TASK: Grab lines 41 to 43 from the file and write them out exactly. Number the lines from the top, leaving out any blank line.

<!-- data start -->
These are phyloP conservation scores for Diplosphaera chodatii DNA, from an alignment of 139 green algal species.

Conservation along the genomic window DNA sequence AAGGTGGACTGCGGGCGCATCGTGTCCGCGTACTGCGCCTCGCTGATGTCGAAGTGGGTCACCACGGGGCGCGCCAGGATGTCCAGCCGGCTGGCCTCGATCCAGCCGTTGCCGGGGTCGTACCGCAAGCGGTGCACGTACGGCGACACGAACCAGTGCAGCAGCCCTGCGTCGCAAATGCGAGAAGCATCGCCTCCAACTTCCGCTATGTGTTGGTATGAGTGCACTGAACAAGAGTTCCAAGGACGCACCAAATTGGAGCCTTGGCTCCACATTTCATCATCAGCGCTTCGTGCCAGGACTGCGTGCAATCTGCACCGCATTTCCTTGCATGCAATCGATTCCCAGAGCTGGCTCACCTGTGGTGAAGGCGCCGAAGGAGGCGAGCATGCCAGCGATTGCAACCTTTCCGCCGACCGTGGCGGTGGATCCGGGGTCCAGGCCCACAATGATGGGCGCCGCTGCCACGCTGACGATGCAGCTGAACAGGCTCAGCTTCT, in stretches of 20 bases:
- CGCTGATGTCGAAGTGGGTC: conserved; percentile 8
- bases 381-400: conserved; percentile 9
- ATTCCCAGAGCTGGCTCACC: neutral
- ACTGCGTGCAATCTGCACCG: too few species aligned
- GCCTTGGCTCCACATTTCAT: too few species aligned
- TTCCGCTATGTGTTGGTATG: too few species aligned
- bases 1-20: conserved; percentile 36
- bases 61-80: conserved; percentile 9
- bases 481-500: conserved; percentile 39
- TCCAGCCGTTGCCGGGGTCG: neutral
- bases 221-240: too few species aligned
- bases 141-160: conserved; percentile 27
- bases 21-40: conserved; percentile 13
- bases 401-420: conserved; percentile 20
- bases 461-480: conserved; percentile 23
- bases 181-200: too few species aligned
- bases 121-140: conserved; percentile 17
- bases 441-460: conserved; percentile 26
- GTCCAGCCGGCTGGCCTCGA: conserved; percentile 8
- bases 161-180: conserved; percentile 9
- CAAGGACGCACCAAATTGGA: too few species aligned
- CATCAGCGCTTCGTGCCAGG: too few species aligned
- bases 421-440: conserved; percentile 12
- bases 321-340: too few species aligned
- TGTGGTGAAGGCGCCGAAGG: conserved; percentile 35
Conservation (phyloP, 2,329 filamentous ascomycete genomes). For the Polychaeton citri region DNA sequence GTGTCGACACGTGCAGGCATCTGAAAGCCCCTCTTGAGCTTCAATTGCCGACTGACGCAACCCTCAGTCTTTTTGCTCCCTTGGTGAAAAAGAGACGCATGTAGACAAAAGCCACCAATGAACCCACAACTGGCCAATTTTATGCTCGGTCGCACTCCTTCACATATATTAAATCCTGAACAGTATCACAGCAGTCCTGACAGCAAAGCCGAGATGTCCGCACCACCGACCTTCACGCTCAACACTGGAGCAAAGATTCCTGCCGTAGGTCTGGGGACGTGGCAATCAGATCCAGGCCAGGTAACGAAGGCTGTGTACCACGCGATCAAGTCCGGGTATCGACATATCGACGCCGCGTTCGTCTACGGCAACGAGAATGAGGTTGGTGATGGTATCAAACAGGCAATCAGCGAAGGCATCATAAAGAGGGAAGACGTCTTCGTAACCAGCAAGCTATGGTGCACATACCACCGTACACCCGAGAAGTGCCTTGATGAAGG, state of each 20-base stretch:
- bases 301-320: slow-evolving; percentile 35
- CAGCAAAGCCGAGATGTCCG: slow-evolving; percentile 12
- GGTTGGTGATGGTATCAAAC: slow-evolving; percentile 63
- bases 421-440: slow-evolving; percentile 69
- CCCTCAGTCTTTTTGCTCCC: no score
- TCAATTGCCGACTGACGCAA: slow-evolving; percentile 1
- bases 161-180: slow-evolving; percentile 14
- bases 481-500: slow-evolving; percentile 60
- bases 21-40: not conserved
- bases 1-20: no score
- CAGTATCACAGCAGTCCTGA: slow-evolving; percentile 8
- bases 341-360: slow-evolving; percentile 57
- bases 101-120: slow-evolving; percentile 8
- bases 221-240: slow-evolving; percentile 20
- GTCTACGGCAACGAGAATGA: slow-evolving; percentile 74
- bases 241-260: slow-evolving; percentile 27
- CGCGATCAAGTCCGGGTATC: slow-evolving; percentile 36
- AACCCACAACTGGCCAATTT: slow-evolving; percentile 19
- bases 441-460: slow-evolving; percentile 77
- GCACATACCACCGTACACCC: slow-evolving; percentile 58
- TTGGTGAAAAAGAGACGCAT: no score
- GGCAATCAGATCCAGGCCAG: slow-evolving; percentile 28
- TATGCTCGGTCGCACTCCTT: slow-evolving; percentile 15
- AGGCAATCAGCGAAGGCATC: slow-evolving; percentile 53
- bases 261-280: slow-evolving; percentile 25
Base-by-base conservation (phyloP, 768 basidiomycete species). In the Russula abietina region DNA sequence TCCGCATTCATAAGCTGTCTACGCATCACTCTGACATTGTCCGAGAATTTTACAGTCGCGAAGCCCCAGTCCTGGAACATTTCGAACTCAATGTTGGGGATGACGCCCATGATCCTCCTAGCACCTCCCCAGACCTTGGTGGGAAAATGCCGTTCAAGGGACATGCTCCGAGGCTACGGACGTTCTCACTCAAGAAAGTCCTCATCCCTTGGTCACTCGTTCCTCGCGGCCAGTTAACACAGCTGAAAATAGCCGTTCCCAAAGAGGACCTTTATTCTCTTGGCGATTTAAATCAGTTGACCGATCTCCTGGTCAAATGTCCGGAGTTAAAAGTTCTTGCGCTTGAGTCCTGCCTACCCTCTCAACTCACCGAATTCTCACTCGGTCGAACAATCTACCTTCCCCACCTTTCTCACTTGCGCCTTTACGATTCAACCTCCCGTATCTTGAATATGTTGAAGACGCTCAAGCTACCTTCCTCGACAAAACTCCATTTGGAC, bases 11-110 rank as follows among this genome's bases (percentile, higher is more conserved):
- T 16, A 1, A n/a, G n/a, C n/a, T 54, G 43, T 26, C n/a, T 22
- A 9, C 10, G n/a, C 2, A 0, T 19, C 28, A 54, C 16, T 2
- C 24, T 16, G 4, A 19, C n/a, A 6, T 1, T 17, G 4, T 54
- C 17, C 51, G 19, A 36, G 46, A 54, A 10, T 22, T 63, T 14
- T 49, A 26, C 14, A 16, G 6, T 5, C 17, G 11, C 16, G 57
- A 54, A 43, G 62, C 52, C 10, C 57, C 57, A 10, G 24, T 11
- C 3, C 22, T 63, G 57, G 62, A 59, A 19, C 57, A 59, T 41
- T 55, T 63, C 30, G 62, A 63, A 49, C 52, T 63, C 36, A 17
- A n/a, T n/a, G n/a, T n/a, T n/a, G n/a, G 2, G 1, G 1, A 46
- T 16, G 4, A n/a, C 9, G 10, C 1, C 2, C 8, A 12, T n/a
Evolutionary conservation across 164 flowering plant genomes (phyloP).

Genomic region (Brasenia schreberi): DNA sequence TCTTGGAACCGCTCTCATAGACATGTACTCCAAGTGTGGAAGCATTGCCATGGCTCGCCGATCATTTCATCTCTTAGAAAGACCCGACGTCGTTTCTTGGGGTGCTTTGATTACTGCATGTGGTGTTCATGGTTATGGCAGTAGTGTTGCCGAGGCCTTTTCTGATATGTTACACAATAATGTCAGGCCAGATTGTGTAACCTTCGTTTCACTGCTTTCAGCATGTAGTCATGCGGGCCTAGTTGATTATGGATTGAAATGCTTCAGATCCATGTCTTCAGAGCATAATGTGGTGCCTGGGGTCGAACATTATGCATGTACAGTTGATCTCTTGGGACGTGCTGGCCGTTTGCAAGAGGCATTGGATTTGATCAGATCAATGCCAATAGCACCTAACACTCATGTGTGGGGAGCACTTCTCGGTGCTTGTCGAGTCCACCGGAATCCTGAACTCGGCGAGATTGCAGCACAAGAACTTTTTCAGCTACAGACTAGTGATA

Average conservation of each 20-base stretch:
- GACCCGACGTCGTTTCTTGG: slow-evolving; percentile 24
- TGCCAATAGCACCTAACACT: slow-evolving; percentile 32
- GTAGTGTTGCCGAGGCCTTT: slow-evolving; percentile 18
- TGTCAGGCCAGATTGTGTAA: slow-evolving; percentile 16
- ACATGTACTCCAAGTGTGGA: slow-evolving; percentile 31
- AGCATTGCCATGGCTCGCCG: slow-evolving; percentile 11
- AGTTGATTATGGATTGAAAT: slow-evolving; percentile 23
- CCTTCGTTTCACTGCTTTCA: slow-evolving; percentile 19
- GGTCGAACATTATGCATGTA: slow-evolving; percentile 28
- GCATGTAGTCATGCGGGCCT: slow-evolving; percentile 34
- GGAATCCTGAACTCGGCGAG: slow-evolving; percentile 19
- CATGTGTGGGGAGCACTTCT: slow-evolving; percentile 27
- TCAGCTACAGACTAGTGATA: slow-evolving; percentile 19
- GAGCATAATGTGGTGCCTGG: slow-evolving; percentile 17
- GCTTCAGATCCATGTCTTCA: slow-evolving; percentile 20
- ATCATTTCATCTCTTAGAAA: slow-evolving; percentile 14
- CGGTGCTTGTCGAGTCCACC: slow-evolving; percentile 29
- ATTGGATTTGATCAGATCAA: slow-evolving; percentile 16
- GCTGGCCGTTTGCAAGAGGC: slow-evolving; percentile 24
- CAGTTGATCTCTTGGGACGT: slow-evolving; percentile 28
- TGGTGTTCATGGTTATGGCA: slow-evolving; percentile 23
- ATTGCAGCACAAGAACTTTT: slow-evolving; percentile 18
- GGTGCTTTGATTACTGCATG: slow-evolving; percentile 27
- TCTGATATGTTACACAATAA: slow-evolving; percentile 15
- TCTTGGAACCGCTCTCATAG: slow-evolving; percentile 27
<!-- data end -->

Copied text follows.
- bases 101-120: slow-evolving; percentile 8
- bases 221-240: slow-evolving; percentile 20
- GTCTACGGCAACGAGAATGA: slow-evolving; percentile 74